“End of summer.” Saddest words in the English language? Not because I love summer more than other seasons, especially this brutal one (I finally broke down and bought an air conditioner). But the passing of any season makes me melancholy. One less summer, fall, winter, spring… life draws in.


Awesome Rose of Sharon hedge

Well, we’re not quite there yet. Let’s call it height of summer. Anyhow, by way of excuses, and for the sake of continuity, here’s what I’ve been up to:

  • Watering, watering, watering, and praying for rain that never seems to come. From watering cans, I went to a hand-held hose, and now I see the wisdom of sprinklers. The process takes 1-1/2 hours any way you slice it, at least every other day. (Soaker hoses are too advanced for me.)
  • Dealing with damage from a freak wind/rainstorm — some call it a tornado — about three weeks ago. The storm lasted all of 15 minutes, and left hundreds of broken trees in its wake. The roadsides are still full of debris the Town hasn’t yet picked up. A big oak in my front yard, below, broke in half; I called Eric, the Tree Man of Montauk, to take it down and cart it away. My front area is getting sunnier — not a bad thing.
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  • Enjoying my house guests. What would summer in the Hamptons be without them? I’m delighted so many friends and relatives want to visit. They’re getting me to the beach more than I would go otherwise. Swimming in Gardiner’s Bay on an almost-daily basis is a joy.

    $25 rummage sale find: Victorian wicker dresser for the guest room (formerly owned by Mel Brooks and Anne Bancroft)

  • Eating (lobster, steamers, mussels — don’t tell the rabbi), drinking, spending. Favorite home-made summer beverage: sangria, a great way to enjoy cheap wine. My favorite new restaurant: The Boathouse, overlooking Three Mile Harbor, with it’s $27 prix fixe before 6:30PM.

    Dinner party in Southampton

  • Speaking of early bird specials, I’ve been letting my hair go “natural” for a year, and now it’s  done. No more low-lights, maintenance, choosing between Golden Ash Brown and Medium Warm Brown. It’s just whatever comes out of my scalp, and there’s a lot of…silver. I may look older, but I feel chic. (No illustration for this one. I have yet to see a photo of myself with my new look, and I’m not sure I want to.)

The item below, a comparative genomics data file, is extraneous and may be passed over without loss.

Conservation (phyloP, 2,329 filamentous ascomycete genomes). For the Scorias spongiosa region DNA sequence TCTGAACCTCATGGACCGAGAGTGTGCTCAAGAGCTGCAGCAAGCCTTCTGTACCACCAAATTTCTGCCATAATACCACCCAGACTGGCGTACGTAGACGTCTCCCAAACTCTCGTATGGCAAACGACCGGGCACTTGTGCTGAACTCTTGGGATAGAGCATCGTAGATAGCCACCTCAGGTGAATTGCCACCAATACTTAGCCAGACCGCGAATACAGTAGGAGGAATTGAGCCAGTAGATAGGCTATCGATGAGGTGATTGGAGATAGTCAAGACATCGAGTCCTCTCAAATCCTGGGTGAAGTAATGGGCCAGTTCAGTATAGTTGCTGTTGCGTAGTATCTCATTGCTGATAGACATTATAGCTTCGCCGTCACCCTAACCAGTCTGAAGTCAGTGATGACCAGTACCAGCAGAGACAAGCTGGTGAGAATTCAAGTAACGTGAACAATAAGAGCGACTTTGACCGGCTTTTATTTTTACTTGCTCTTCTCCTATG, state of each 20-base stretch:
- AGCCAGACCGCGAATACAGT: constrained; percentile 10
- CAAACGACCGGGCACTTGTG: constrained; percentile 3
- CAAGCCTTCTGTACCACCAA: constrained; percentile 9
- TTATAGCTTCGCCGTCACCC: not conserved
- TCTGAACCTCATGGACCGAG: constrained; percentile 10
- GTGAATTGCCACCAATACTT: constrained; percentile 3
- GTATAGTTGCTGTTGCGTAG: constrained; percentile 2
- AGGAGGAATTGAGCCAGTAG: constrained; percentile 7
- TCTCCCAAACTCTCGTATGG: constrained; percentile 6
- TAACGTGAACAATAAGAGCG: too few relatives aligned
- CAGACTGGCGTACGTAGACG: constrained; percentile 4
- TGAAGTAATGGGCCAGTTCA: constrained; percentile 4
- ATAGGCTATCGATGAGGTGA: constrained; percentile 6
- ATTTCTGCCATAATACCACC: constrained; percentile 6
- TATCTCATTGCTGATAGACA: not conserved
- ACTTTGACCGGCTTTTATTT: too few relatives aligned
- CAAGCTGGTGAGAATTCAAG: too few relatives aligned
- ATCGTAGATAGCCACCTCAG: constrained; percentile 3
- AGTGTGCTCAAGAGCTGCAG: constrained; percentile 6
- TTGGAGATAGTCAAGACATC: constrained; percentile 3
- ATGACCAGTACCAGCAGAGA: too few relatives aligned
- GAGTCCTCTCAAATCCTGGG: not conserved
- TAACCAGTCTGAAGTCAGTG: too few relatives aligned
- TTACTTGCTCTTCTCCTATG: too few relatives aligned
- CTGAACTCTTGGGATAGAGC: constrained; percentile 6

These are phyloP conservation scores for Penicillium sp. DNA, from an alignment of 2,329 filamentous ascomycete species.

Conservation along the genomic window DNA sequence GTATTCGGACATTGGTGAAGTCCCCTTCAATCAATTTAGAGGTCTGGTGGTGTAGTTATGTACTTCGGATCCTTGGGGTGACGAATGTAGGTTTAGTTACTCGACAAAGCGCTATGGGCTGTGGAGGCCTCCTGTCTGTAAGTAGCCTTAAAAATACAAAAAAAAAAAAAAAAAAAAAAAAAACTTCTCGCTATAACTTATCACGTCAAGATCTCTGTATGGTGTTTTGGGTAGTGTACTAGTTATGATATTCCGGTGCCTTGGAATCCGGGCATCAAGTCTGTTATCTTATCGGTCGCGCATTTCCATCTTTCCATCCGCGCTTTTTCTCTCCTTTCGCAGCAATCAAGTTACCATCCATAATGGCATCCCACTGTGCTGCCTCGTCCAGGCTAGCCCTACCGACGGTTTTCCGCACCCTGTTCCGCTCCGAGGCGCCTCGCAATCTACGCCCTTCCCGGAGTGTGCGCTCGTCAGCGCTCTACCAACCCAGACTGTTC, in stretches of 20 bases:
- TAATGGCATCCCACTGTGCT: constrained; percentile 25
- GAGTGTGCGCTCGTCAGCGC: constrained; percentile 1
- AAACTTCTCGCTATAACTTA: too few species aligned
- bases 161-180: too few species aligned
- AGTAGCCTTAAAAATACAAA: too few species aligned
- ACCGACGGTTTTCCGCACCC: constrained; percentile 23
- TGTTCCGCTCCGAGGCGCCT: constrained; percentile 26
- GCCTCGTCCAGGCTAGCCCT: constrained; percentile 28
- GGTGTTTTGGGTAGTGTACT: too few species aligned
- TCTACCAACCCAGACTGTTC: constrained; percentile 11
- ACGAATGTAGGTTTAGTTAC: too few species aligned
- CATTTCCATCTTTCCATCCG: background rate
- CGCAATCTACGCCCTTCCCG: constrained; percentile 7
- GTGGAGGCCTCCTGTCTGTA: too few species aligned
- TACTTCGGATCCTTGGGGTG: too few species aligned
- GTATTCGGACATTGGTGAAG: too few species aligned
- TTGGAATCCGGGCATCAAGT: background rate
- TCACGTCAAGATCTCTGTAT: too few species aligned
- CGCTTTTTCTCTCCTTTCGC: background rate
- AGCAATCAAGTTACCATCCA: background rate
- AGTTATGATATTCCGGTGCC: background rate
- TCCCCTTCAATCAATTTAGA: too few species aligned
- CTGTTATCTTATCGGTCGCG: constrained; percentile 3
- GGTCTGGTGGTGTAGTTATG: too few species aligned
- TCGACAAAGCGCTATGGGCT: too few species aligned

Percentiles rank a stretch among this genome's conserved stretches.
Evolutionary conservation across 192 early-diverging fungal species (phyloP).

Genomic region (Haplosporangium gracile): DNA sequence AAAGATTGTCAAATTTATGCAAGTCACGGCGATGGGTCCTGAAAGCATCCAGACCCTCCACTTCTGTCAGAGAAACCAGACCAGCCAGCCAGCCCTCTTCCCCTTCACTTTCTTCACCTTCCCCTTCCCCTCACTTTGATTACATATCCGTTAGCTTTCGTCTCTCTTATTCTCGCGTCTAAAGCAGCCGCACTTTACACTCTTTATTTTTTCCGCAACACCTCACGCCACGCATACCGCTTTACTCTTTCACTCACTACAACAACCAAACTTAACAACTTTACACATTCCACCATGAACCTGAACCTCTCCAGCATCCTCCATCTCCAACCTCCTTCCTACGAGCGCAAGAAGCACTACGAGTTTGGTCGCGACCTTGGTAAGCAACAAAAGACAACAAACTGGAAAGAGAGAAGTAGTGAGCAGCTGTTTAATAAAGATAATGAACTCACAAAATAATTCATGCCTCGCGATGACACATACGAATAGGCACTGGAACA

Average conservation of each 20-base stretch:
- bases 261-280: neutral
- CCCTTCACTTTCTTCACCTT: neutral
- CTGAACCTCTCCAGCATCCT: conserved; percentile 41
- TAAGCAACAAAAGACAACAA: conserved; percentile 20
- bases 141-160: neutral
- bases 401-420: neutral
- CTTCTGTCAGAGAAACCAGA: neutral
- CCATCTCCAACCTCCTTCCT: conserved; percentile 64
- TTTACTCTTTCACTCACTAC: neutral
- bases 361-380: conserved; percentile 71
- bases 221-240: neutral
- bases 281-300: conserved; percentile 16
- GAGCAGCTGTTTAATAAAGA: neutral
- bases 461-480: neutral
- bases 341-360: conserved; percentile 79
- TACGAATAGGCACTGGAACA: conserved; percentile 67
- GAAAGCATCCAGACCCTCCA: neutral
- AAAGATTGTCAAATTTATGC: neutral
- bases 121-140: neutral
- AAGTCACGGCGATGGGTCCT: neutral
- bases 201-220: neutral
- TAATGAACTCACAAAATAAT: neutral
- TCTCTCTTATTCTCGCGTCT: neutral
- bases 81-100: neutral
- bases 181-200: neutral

Rocks I covet

  • A bit of writing — three articles for Hamptons Cottages & Gardens, only one of which has yet appeared — and a new assignment for Garden Design.
  • Keeping my tenants happy. This apartment needs a new air conditioner, that one an exterminator for moths, here the stove ignition isn’t firing, and so it goes. All in a day’s work.
  • Making plans to visit my daughter in Maui in November. It’ll be the beginning of whale season. I asked if you have to go out in a boat to see them, and she said: “No, you can probably see them from my window.” Sounds more exciting than deer from my window.
  • Cruising Craigslist for a Brooklyn pied-a-terre come winter. Yes, I know I said that last year, 3n23k33od5T05P25S2a7tfcf73804bfa319e6ended up loving winter here in East Hampton and didn’t want to budge. But I am bothered that, for the first time in 32 years, we have no family base in Brooklyn. And saddened that what I still think of as the stuff of my “real life” — furniture, art, rugs, books, family pictures — is sitting in a warehouse. Will I ever see it again? Not unless I get a place to put it. I may not need an apartment in New York, but my furniture does. Something like this, perhaps? —>
  • Anticipating my new deck here in Springs, set to happen next week. I had measured and staked something out for bid purposes. Then my friend Jifat, an architect, paid me a visit and said, “Oh, no no no no no.” She helped me re-measure and re-stake, and now the scheme and proportions are much improved. Jifat conceived two decks. One will be a 6’x9′ shower platform three steps up, with an enclosure to be made of half-moon gates, below, left over from a previous project. As the outdoor shower is right outside the bathroom, I’m going to have the bathroom window replaced with a glass door. The main deck will be 16’x24′ off the back porch, with one wide step all the way around. I got four estimates, and chose the contractor Jifat recommended. Looking forward to the chaos and excitement of construction.